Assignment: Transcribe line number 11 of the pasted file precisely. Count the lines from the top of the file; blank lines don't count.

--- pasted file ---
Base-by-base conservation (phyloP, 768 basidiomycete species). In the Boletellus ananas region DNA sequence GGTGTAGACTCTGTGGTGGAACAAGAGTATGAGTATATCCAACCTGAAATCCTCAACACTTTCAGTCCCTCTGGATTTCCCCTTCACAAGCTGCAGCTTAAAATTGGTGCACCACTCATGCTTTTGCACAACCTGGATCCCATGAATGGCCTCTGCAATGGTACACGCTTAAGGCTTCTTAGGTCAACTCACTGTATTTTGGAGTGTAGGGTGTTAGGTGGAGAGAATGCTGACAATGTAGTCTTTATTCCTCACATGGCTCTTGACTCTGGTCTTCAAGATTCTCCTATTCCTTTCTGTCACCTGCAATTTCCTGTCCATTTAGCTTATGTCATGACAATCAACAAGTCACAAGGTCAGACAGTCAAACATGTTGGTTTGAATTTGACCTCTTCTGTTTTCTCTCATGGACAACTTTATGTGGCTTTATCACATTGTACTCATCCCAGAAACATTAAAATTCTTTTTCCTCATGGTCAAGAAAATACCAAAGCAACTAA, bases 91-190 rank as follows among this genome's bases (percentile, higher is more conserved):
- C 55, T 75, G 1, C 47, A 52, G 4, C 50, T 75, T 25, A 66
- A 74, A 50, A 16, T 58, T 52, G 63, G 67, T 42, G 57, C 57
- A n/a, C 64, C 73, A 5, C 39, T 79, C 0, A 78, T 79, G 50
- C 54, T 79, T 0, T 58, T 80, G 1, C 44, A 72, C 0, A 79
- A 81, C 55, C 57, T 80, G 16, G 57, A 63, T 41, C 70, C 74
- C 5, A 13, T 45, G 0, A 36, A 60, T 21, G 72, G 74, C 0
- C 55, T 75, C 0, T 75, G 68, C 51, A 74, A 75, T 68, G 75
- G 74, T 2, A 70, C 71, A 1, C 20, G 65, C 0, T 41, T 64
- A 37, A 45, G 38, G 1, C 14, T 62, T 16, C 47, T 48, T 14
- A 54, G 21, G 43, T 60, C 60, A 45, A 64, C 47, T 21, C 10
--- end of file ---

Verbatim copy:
- A 54, G 21, G 43, T 60, C 60, A 45, A 64, C 47, T 21, C 10